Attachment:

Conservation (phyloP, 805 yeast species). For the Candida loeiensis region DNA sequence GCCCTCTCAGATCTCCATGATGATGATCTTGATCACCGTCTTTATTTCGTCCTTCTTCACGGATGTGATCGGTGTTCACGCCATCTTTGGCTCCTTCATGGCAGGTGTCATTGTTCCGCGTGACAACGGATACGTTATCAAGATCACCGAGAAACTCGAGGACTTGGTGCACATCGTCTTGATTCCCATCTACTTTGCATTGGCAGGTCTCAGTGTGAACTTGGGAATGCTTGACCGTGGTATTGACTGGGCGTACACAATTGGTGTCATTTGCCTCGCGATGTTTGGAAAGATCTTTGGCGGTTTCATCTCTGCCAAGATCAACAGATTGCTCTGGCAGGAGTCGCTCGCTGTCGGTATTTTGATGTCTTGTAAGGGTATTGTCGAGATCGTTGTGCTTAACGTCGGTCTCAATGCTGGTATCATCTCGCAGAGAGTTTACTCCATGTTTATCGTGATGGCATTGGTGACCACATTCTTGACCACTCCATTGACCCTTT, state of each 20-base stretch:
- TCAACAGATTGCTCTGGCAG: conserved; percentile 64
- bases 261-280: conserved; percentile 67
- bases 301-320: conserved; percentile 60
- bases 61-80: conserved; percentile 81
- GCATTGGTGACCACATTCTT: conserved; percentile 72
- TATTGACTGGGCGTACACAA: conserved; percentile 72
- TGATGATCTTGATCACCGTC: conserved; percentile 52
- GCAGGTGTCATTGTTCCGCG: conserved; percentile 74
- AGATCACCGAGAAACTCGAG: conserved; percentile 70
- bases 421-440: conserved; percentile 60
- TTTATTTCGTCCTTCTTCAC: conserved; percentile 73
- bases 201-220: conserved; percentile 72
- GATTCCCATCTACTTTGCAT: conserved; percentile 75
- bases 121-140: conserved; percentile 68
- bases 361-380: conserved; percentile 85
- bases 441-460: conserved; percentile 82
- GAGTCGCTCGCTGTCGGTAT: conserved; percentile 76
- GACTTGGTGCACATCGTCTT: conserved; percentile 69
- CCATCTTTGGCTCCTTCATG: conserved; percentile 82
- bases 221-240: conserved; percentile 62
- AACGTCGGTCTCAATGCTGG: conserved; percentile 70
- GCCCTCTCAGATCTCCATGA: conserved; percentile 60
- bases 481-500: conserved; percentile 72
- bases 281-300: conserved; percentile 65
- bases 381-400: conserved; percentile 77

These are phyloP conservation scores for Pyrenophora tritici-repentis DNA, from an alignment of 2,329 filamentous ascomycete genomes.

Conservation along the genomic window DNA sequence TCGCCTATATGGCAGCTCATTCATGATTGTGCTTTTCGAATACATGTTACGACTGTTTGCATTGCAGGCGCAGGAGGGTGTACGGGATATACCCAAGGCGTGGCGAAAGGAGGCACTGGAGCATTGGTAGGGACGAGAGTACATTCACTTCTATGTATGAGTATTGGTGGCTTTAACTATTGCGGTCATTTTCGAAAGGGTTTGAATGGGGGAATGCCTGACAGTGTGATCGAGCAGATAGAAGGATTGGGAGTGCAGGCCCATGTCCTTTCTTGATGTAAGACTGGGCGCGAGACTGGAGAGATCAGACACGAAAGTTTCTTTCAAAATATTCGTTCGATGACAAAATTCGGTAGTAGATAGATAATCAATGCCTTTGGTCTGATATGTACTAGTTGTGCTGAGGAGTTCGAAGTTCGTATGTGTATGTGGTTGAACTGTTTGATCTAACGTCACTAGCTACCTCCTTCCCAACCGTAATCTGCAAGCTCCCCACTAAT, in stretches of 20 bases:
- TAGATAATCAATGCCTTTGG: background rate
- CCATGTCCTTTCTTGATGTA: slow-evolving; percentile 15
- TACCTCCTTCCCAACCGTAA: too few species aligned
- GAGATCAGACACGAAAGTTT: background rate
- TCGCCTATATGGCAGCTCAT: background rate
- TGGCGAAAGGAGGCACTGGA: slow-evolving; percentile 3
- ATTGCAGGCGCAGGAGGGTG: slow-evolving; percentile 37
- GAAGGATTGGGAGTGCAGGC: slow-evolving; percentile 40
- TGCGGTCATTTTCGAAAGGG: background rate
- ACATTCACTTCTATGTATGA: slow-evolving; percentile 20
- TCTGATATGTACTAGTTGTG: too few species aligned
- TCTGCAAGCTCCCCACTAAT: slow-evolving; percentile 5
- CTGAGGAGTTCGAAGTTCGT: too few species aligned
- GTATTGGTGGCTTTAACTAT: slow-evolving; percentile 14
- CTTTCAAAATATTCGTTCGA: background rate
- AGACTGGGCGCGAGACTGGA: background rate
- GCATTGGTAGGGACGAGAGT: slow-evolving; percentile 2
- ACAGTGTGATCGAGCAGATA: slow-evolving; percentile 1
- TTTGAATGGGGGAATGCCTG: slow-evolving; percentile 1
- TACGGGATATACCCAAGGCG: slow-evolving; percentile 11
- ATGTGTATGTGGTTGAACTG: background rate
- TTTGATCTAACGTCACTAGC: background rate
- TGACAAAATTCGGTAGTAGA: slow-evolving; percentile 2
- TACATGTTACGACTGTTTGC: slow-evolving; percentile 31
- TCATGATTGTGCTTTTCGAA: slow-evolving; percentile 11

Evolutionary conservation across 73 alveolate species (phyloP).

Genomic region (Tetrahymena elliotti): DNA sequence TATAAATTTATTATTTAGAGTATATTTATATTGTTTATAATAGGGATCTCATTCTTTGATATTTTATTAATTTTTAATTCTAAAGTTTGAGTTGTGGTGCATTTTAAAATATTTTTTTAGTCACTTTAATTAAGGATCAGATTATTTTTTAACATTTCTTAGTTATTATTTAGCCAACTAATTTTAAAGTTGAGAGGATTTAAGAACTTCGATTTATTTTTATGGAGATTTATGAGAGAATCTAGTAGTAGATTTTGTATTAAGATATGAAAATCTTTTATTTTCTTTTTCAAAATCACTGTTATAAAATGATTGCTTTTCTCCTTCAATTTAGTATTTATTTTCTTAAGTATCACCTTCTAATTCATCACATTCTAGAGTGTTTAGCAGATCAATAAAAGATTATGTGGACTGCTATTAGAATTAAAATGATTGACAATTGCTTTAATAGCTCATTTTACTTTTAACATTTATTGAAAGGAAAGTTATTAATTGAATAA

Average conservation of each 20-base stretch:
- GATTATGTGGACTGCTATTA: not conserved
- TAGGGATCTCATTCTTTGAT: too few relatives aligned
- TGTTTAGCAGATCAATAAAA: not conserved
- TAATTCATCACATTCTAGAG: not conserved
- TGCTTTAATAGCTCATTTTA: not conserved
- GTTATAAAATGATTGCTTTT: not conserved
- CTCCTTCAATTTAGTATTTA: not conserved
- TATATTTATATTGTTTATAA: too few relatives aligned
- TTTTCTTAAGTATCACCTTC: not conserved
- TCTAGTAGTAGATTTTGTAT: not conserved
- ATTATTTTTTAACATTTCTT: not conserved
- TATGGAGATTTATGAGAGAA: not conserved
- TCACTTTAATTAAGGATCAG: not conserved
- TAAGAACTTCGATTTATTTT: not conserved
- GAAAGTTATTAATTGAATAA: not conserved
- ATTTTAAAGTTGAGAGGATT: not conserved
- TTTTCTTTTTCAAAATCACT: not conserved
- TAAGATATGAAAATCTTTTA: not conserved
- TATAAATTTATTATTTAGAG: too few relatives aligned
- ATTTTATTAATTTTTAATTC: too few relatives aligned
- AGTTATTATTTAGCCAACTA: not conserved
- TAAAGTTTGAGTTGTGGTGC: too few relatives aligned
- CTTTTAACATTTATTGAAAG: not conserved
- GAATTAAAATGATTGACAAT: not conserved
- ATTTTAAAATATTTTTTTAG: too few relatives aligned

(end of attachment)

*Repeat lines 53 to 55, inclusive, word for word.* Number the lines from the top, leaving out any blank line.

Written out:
- TCATGATTGTGCTTTTCGAA: slow-evolving; percentile 11

Evolutionary conservation across 73 alveolate species (phyloP).

Genomic region (Tetrahymena elliotti): DNA sequence TATAAATTTATTATTTAGAGTATATTTATATTGTTTATAATAGGGATCTCATTCTTTGATATTTTATTAATTTTTAATTCTAAAGTTTGAGTTGTGGTGCATTTTAAAATATTTTTTTAGTCACTTTAATTAAGGATCAGATTATTTTTTAACATTTCTTAGTTATTATTTAGCCAACTAATTTTAAAGTTGAGAGGATTTAAGAACTTCGATTTATTTTTATGGAGATTTATGAGAGAATCTAGTAGTAGATTTTGTATTAAGATATGAAAATCTTTTATTTTCTTTTTCAAAATCACTGTTATAAAATGATTGCTTTTCTCCTTCAATTTAGTATTTATTTTCTTAAGTATCACCTTCTAATTCATCACATTCTAGAGTGTTTAGCAGATCAATAAAAGATTATGTGGACTGCTATTAGAATTAAAATGATTGACAATTGCTTTAATAGCTCATTTTACTTTTAACATTTATTGAAAGGAAAGTTATTAATTGAATAA